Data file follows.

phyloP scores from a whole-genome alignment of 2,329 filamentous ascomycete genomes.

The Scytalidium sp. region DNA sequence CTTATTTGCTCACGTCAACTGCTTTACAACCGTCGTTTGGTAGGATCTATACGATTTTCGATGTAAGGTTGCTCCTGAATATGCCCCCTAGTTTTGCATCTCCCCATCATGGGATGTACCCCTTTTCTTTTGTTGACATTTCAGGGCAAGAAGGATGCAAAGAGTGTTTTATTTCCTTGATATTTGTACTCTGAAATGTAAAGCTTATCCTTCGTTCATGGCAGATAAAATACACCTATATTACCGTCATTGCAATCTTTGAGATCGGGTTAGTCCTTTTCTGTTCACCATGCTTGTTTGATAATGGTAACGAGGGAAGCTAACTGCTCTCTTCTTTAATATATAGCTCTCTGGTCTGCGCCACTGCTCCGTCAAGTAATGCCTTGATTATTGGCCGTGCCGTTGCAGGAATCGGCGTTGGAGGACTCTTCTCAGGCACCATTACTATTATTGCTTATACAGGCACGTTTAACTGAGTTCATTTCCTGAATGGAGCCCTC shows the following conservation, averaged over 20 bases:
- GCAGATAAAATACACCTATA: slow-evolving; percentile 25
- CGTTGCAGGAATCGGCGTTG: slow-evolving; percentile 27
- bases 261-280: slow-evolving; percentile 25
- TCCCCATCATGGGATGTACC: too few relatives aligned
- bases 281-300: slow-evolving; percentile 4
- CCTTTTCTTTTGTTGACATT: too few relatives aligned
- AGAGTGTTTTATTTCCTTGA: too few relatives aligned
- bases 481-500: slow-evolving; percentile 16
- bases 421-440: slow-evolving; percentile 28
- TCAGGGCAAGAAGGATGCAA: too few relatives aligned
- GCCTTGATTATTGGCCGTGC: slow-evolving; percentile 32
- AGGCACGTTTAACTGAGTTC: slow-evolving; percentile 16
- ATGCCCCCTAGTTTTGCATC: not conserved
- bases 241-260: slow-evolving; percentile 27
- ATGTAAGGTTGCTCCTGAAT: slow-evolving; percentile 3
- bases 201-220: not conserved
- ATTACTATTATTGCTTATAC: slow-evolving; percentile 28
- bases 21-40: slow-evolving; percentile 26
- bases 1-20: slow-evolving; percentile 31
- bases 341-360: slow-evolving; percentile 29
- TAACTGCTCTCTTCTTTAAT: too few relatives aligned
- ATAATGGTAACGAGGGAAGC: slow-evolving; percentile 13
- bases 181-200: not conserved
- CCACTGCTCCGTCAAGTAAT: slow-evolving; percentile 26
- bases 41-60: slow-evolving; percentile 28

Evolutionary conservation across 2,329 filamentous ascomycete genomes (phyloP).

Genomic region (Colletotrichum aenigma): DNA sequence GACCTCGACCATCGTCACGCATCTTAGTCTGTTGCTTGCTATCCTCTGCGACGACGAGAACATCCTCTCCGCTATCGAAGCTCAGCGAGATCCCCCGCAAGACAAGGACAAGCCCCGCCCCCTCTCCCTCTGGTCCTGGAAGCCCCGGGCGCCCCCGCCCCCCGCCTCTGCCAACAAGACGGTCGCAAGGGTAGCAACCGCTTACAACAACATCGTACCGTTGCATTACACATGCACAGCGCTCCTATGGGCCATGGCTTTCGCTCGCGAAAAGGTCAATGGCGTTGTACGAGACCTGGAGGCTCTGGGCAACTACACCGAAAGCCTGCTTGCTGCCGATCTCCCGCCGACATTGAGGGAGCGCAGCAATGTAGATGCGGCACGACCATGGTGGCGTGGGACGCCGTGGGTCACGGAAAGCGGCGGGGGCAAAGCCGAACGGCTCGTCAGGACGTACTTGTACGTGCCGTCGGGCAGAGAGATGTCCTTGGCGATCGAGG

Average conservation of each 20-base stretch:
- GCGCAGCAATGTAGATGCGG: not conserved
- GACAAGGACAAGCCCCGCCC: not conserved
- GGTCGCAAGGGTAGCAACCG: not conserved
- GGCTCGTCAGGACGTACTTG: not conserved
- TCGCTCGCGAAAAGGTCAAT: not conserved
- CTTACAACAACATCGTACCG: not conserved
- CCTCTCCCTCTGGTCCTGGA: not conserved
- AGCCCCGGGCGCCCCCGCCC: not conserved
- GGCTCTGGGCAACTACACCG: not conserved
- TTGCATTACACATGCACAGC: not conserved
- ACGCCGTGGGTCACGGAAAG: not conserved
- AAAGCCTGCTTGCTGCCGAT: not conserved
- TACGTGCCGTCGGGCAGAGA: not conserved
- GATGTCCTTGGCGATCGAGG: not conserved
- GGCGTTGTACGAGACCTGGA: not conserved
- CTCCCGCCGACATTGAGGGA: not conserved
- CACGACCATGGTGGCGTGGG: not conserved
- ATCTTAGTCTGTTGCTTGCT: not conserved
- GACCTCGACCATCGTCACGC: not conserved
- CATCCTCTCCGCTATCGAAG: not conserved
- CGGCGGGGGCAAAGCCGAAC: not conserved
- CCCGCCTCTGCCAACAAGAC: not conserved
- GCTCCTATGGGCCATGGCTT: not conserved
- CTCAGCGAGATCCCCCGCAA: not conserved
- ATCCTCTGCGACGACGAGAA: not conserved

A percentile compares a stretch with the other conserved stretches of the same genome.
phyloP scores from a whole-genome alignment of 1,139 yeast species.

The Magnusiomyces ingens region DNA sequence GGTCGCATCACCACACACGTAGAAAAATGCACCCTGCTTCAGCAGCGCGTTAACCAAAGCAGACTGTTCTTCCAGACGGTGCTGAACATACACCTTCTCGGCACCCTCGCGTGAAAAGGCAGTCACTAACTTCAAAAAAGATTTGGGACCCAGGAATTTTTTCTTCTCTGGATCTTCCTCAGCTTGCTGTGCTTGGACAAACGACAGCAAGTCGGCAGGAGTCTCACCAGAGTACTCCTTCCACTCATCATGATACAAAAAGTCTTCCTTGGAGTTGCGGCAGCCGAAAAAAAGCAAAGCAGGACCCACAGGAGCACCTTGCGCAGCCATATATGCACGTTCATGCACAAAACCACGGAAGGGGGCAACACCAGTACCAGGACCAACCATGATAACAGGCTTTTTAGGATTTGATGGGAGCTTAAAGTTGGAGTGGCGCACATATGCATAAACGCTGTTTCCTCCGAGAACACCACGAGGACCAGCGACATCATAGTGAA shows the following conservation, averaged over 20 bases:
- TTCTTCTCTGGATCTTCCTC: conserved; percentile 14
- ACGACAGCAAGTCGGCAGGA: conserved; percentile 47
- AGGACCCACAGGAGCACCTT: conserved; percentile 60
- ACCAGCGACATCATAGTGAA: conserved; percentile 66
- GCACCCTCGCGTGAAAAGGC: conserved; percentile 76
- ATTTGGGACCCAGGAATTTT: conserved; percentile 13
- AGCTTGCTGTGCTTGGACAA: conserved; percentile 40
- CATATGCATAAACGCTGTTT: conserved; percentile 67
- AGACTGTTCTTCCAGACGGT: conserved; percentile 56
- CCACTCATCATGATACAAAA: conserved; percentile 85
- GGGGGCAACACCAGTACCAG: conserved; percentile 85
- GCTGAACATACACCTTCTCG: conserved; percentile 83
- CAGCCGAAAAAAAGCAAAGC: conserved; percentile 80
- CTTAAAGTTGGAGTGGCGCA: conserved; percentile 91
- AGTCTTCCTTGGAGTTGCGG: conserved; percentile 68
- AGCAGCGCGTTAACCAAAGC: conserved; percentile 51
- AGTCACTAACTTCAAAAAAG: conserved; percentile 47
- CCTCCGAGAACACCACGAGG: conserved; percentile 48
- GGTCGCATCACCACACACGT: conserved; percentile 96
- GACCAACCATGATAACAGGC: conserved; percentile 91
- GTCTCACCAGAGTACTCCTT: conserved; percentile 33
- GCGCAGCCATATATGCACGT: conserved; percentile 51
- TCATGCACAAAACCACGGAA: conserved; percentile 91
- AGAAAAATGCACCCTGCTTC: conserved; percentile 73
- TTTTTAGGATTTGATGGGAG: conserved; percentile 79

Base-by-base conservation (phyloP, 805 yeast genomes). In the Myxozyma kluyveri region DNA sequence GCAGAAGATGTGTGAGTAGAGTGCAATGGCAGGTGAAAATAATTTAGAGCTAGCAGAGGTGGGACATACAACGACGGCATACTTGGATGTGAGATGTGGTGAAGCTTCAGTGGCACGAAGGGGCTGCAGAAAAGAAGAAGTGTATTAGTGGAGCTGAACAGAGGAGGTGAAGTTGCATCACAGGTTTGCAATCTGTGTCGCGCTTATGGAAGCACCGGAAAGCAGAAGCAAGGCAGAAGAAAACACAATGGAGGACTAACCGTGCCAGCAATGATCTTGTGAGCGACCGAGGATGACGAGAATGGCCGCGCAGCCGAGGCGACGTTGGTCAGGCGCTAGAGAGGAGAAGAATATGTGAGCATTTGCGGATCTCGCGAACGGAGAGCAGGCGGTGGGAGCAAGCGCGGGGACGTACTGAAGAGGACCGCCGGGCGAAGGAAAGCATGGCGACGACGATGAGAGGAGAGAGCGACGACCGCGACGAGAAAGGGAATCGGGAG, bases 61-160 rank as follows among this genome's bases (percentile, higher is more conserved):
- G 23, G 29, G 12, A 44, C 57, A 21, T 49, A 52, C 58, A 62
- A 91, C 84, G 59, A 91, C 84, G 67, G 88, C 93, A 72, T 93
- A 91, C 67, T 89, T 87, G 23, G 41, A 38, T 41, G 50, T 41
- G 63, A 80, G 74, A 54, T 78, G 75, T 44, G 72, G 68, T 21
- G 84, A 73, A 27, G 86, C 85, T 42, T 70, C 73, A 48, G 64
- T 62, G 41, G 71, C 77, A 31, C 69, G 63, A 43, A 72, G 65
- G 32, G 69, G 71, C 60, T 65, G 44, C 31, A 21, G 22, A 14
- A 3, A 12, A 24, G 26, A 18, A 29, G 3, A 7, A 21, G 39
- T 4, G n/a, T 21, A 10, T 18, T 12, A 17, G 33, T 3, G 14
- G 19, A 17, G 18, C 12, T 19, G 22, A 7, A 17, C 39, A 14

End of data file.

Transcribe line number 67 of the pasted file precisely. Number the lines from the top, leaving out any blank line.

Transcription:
- AGACTGTTCTTCCAGACGGT: conserved; percentile 56